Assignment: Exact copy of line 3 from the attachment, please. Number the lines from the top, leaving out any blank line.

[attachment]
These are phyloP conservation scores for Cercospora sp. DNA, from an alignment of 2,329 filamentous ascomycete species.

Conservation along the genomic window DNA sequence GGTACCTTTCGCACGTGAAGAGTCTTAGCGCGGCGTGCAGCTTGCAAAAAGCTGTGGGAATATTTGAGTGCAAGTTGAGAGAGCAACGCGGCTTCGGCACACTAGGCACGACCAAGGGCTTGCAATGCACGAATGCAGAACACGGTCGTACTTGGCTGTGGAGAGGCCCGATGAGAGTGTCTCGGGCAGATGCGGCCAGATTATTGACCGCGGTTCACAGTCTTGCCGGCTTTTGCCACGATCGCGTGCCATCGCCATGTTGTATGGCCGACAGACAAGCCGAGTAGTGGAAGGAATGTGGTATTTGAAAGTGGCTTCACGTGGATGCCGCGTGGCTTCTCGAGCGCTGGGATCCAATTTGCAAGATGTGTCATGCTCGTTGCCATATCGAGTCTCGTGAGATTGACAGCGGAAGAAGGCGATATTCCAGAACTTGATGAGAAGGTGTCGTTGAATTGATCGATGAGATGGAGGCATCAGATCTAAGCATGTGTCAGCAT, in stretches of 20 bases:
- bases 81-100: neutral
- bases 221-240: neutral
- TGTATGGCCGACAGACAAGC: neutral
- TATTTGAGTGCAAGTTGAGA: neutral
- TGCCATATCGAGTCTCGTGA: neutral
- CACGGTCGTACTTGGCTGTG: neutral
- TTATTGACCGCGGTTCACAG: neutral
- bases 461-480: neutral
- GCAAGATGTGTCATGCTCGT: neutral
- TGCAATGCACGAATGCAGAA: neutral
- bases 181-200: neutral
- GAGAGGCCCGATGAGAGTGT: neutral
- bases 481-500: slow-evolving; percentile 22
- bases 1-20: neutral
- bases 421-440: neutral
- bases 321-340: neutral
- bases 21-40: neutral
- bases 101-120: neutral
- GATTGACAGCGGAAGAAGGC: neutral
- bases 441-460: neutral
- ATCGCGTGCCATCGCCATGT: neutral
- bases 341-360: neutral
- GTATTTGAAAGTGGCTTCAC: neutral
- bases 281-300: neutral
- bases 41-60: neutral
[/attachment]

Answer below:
- bases 81-100: neutral